At the luncheon given by the Christchureh Presbytery to Principal Rainy the Hon. W. Rolleston said in the course of an admirable speech:—
Had Dr Rainy been at that Bpot forty years ago he would have heard nothing bat the boom of the bittern and the discordant cry of the weka and swamp hen. The only cultivated place in the tangled wilderness of the Plains was one home created by a family of his own countrymen from the " land of brown heath and shaggy wood," A year later a band of pilgrim fathers flying the banner of the English Church came out, and received the hospitable welcome of thoße pioneer settlers, to what has since proved a land flowing with milk and honey to thousands of the three great Nationalities of what is still known as the United Kingdom of Great Britain and Ireland. In Otago Dr Rainy had bad the opportunity of observing the effect of colonisation initiated like that of the old Greek colonies, by men bound together by the ties of common race and of sympathy of oreed. The Presbyterians, with the open Bible in their hands, founded a province which had ever been in the front rank of material and intellectual progress. They occupied a splendid tract of country, and, true totheir natural instincts, as in things temporal, so in things spiritual, held fast to that which is good. This, the sister colony under the banner of the Gross, though later in the field, had maintained do unequal rivalry. During the forty years which had elapsed the old order had been changing, "giving place to the new," but the ideal had been fulfilled in other, probably better, ways. Other religious bodies, charged with the development of different phases of truth—broken lights of the Great Light—blending like the colors of the rainbow, have been working on towards the fuller light of a brighter day, and during all that time their distinctive features and coloring had been maintained with ad> vantage, as he believed, to the general advance of Christianity. It would be presumptuous in him to enlarge on such a theme just then; but, as one who for a number of years was actively engaged in the administration of this province, he might bepermitted to express his conviction that the need for the work of the churches in respect to educational, charitable, and Bocial parposes was in nowise decreasing—it waa rather increasing. New problems more and more perplexing and difficult of solution were arising every day. Had Dr Rainy come out as an ordinary traveller only to see* how the rose, the shamrock, and the thistlegrew together in this fair land, we should have cordially welcomed him, and he in turn would no doubt have been duly impressed, as all tourists are expected to be, with the magnitude of the work they had done in subduing the wilderness, as well as with the cheerful confidence with which a handful of people had spent upwards of thirty millions of British capital on that work. But his visit, as it seemed to him, had a greater and wider significance at the present time. He came from a great centre of learning and intelligence to see how "the lighta were burning" and "the loins were girt" of scattered Christian cVrarohea in the uttermost parts of the earth. Ho came at a time when shallowthinkers on both Bides the globe would have us believe that there was arising a divorce between religion and intelligence ; at a time when religious traditions the faith, the hope, the love of two thousand years were being dethroned by scepticism and crude sciolism without any reasonable substituto being suggested. He came at a timo when in politios—in the Old and New World alike—broad principles and constitutional precedents were being; compromised and ignored in servilß compliance with the demands of faction and the advocates of temporising expediency. At such a time it was a great privilege to have among us one in whom they knew there was no divorce of religion and intelligence—one who had been deemed by those best able to judge no unworthy successor of great men like Norman Macleod, Dr Chalmers, and Dr Guthrie. At Buch a time they were proud—there is no corner of the British dominion which would not be proud—to welcome a fitting representative of that heroic martyr band who forsook all rather than abandon their principles, and by whose action since the timo of the disruption good farmers, good colonists, and good Christians had been scattered over the whole world—(Applause.) It was only by his own people that the value of such a viaife cotdd be fully appreciated, but to all tha community that visit is welcome. It recalled the memories of the storied past. It revived, if indeed that were necessary, the love of country and home, of " Our altars and out hearths." It realised to us one way at least among the many in which, as the poet told them— The whole round earth H every way Bsund with gold chains about the feet ol God.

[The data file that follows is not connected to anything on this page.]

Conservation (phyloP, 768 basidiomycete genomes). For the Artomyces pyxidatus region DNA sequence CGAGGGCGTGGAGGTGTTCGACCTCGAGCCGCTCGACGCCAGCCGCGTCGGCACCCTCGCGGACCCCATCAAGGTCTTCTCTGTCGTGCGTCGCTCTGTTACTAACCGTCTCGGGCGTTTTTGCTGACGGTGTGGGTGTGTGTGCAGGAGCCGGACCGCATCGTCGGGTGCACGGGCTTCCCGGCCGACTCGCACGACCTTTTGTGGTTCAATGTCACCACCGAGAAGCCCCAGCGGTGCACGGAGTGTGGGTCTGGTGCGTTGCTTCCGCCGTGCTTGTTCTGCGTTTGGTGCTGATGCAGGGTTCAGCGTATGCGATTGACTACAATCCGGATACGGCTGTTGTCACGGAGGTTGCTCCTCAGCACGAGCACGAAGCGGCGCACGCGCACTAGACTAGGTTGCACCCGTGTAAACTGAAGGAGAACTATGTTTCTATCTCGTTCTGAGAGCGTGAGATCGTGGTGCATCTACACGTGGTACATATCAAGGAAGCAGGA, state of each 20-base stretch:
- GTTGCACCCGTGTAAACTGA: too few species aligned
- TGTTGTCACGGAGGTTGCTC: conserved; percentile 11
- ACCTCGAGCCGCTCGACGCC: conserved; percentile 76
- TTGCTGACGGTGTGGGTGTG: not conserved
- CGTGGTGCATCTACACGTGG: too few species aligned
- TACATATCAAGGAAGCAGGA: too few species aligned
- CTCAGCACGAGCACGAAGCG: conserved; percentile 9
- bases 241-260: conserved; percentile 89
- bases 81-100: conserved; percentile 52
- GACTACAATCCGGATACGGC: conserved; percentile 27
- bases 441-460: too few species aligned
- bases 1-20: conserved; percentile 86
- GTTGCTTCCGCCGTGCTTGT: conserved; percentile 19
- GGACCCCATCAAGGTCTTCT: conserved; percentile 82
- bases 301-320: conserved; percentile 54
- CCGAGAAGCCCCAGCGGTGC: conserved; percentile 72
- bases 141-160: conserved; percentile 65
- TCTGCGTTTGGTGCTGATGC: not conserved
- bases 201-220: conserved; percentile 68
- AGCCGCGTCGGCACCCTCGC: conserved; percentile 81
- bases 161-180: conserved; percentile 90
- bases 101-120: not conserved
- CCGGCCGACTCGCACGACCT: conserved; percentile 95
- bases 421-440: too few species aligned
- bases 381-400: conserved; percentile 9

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WELL SAID., Evening Star, Issue 8001, 2 September 1889
WELL SAID. Evening Star, Issue 8001, 2 September 1889
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